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Published in Economic Development
General Motors CEO and Chairperson Mary Barra at an announcement in Lansing on Jan. 25. General Motors CEO and Chairperson Mary Barra at an announcement in Lansing on Jan. 25. COURTESY OF GENERAL MOTORS

GM announces $7B electric vehicle initiative in Michigan with backing of state incentives

BY Tuesday, January 25, 2022 01:31pm

LANSING — General Motors, alongside top statewide elected leaders in Lansing, today announced separate multi-billion-dollar investments in Michigan that officials say will help to make the state a global leader in electric vehicle manufacturing.

Following a Michigan Strategic Fund board meeting this morning that included the approval of more than $824 million in grants and incentives, GM formally announced upwards of $7 billion in new electric vehicle and battery manufacturing projects in the Lansing area and Orion Township in Oakland County. 

The MSF approval included more than $666 million in performance-based grants that are part of a new $1 billion incentive program approved by lawmakers late last year. 

The bipartisanship continued at today’s announcement in Lansing as Gov. Gretchen Whitmer joined Republican leaders of the state House and Senate to applaud GM’s plan.

“This represents the magnitude of what we can achieve when Michigan’s future is our top priority. The economic well being of our state isn’t a partisan matter. High quality jobs don’t have a party affiliation,” said Senate Majority Leader Mike Shirkey, adding that the announcement is the “first fruit” of the new economic development programs.

The incentives include a $600 million Critical Industry Program grant that was created under a law signed by Whitmer late last year that uses federal pandemic relief funds for incentives to target major manufacturing investments. The MSF Board also approved a renewable energy renaissance zone designation worth about $158 million.

GM plans to invest $4 billion to convert its Orion Township assembly plant to build full-size electric pickup trucks and up to $2.5 billion for a battery cell plant in Lansing by Ultium Cells LLC, a joint partnership between GM and LG Energy Solution. The projects could create up to 4,000 jobs and are expected to be fully operational in 2024.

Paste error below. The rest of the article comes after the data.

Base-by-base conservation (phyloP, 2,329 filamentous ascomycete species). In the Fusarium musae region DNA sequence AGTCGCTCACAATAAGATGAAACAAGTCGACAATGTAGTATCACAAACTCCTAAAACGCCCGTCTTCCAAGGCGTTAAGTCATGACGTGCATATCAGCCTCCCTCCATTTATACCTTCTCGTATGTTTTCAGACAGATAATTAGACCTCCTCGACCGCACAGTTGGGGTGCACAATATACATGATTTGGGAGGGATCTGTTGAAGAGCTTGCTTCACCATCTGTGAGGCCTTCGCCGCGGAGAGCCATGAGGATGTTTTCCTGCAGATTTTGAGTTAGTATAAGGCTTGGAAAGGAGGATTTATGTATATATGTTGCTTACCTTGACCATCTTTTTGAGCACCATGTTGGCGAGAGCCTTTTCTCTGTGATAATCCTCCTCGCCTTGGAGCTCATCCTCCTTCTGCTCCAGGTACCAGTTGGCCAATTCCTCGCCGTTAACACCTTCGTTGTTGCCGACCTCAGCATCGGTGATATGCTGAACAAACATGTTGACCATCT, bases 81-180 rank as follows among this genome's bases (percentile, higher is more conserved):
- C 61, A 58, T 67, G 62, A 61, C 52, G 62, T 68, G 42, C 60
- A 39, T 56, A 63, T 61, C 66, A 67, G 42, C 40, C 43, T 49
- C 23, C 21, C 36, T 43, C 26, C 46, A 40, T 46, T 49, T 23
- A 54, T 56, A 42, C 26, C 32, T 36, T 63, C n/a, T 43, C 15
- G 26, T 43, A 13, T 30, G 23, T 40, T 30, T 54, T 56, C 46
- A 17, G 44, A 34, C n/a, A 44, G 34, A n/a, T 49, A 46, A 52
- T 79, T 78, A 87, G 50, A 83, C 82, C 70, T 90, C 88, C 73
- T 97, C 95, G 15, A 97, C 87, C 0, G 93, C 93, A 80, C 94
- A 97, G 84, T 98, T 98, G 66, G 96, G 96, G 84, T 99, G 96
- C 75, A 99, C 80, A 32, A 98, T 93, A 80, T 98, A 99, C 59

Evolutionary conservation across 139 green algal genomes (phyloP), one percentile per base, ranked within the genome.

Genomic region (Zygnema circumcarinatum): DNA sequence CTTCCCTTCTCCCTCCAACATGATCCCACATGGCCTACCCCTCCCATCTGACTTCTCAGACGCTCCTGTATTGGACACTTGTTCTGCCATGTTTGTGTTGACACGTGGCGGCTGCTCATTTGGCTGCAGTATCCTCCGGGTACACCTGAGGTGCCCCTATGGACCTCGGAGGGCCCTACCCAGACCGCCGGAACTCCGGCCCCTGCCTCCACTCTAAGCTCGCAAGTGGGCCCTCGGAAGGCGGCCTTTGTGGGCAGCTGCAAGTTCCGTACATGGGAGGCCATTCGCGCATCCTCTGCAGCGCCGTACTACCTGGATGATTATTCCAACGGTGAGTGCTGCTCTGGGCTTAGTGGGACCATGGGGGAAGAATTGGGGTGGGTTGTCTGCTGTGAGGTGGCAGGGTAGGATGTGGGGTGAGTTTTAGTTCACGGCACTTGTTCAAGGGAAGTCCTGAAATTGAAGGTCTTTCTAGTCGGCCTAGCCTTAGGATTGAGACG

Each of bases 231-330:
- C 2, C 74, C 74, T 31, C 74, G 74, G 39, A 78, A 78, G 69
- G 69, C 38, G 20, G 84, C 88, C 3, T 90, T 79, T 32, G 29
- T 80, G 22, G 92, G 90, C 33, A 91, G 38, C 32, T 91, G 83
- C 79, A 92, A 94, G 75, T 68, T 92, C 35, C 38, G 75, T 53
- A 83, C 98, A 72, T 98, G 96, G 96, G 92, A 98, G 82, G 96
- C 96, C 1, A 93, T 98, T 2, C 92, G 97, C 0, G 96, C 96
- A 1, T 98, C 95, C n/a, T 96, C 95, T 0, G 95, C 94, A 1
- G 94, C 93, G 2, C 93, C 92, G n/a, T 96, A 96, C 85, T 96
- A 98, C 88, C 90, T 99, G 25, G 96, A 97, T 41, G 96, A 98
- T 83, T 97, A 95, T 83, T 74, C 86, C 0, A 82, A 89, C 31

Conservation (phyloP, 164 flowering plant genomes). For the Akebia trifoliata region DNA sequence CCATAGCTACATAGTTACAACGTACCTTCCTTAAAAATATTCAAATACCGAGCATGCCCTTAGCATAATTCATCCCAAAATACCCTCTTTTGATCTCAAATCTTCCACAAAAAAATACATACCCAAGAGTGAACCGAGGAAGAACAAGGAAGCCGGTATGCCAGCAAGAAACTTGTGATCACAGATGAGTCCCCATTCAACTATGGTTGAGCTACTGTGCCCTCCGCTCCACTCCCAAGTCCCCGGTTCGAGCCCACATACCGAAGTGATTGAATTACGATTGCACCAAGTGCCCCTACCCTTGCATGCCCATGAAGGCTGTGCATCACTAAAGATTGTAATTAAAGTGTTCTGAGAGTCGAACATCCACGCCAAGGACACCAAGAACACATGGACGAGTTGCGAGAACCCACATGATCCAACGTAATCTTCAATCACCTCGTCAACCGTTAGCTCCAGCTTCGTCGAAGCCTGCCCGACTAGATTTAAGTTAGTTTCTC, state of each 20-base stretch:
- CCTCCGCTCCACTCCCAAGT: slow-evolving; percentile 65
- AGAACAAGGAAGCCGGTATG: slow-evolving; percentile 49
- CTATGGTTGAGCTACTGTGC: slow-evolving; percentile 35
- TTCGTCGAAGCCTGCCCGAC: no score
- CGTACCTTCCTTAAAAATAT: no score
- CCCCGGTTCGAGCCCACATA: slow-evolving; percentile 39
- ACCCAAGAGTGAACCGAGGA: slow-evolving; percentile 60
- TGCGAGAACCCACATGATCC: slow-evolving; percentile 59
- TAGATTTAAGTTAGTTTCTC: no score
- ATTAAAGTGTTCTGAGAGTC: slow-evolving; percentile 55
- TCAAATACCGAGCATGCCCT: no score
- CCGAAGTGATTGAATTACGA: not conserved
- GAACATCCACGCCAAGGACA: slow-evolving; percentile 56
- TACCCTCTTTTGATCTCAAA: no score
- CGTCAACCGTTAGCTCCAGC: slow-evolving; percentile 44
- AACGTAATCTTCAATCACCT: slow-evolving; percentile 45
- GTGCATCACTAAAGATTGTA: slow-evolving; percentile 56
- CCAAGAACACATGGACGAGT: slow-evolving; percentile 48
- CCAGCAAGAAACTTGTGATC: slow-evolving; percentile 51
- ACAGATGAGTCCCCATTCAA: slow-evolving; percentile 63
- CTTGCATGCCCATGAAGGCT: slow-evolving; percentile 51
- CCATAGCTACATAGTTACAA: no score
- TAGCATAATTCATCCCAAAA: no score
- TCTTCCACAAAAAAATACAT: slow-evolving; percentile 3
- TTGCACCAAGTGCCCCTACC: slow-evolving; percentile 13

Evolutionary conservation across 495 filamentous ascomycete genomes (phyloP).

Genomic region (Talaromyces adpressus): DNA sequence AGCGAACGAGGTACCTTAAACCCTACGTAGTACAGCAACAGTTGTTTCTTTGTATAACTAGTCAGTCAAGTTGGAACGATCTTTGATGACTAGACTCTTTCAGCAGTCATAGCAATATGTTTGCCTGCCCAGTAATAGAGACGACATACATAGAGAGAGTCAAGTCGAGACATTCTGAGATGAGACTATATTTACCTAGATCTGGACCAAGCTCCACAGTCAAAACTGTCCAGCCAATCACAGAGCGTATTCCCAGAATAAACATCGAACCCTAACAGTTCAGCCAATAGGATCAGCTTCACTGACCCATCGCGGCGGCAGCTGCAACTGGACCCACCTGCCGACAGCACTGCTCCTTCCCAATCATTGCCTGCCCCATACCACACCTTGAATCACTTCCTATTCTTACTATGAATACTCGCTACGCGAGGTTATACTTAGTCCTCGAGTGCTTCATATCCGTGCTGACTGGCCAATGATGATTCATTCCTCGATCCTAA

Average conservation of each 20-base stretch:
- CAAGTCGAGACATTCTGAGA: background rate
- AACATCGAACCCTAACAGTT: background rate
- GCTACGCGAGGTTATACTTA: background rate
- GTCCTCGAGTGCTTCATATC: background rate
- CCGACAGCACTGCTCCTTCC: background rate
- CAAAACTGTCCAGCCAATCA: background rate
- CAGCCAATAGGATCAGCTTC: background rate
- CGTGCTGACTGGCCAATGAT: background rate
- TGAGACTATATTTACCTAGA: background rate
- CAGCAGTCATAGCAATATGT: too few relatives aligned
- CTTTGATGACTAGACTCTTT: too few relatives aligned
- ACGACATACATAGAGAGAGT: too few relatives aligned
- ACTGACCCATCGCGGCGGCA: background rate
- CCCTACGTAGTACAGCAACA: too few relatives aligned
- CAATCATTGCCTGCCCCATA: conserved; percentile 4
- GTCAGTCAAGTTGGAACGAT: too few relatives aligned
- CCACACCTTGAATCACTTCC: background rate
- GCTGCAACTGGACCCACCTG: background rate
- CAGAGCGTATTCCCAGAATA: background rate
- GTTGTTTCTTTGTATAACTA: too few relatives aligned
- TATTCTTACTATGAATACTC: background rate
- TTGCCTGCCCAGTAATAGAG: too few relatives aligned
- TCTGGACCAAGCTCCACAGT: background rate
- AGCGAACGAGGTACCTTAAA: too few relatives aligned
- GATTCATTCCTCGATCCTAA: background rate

“We intend to bring our employees along with us on this transformation to an all-electric future,” GM CEO and Chairperson Mary Barra said today. “This will help us make our home state the epicenter of the electric vehicle industry.”

Barra added that GM will have an electric truck production capacity of about 600,000 vehicles per year when the plants are fully online.

The investments are part of GM’s broader plan to invest $35 billion in electric and autonomous vehicles by 2025. GM expects to have an electric vehicle production capacity of more than 1 million units by that time.

“We’ve said we aim to be a market leader in electric vehicles by mid-decade,” Barra said.

Today’s announcement came nearly four months after Ford Motor Co. and partner SK Innovation Co. announced an $11.4 billion joint venture to build electric vehicles and batteries in Tennessee and Kentucky. 

That announcement spurred lawmakers into action on an incentive package late last year, which was critical in luring GM to invest in Michigan, officials said today.

“We proved the doubters and the cynics wrong,” Whitmer said in reference to the blow back Michigan received by losing out to Ford. “We showed everyone we can compete for transformational projects. In the decades to come, we’ll electrify the world.”

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